If the user shuts down their browser for the day, there isn’t an active Firefox instance to send us the data for collection. This means we have to wait for the next time the user starts up Firefox to send us their “usage hours” number. If this was a Friday’s record, it could easily take until Monday to be sent.

The difference between the data being recorded and the data being sent is the submission delay. This can take an arbitrary length of time, but we tend to see a decent chunk of the data within two days’ time.

This data is being sent in throughout each and every day. Somewhere at this very moment (or very soon) a user is starting up Firefox and that Firefox will send us some Telemetry. We have the facilities to calculate at any given time the usage hours and the crash numbers for each and every part of each and every day… but this would be a wasteful approach. Instead, a scheduled task performs an aggregation of crash figures and usage hour records per day. This happens once per day and the result is put in the CrashAggregates dataset.

The difference between a crash or usage hour record being submitted and it being present in this daily derived dataset is aggregation delay. This can be anywhere from 0 to 23 hours.

This dataset is stored in one format (parquet), but queried in another (prestodb fronted by re:dash). This migration task is performed once per day some time after the dataset is derived.

The difference between the aggregate dataset being derived and its appearance in the query interface is migration delay. This is roughly an hour or two.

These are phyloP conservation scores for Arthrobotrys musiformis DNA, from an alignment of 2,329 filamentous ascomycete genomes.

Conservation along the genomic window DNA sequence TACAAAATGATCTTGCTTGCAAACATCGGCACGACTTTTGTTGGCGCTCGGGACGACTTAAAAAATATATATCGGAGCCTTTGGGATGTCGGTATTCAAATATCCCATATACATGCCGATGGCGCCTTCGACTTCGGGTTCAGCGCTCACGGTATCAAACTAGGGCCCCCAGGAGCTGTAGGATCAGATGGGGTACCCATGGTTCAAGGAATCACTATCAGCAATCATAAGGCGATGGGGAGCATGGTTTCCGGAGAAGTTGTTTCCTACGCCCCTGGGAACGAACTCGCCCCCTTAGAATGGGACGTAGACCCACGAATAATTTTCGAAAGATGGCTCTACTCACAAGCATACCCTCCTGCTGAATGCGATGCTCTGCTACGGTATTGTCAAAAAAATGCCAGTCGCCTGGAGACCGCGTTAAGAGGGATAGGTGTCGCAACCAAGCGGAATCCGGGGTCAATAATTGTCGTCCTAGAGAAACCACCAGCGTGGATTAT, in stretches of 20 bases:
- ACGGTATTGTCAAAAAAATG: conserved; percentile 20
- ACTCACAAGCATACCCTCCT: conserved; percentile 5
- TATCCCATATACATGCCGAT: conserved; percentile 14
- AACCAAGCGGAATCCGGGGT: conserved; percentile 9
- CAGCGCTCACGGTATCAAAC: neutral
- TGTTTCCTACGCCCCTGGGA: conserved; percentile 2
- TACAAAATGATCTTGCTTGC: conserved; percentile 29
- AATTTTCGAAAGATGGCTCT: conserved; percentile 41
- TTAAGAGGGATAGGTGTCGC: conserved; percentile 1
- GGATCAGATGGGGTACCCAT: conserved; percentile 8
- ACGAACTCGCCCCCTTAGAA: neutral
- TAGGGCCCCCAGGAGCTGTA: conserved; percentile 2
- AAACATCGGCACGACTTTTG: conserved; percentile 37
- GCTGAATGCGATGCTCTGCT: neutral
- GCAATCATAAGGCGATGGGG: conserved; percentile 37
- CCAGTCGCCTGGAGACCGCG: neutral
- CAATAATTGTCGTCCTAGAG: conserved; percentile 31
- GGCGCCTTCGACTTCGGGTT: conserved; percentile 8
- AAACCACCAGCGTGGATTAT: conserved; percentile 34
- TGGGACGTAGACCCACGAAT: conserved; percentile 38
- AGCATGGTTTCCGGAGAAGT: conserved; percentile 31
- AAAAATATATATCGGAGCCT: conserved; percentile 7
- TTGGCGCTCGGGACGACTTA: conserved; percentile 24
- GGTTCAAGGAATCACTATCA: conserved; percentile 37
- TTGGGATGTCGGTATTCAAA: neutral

Many queries run against this dataset and are scheduled sequentially or on an ad hoc basis. The query that supplies the data to the telemetry crash dashboard runs once per day at 2pm UTC.

The difference between the dataset being present in the query interface and the query running is query scheduling delay. This is about an hour.

This provides us with a handy equation:

latency = reporting delay + submission delay + aggregation delay + migration delay + query scheduling delay

With typical values, we’re seeing:

latency = 6 hours + 24 hours + 12 hours + 1 hour + 1 hour

latency = 2 days

And since submission delay is unbounded (and tends to be longer than 24 hours on weekends and over holidays), the latency is actually a range of probable values. We’re never really sure when we’ve heard from everyone.

So what’s to blame, and what can we do about it?

The design of Firefox’s Telemetry data reporting system is responsible for reporting delay and submission delay: two of the worst offenders. submission delay could be radically improved if we devoted engineering resources to submitting Telemetry (both crash numbers and “usage hour” reports) without an active Firefox running (using, say, a small executable that runs as soon as Firefox crashes or closes). reporting delay will probably not be adjusted very much as we don’t want to saturate our users’ bandwidth (or our own).

We can improve aggregation delay simply by running the aggregation, migration, and query multiple times a day, as information is coming in. Proper scheduling infrastructure can remove all the non-processing overhead from migration delay and query scheduling delay which can bring them easily down below a single hour, combined.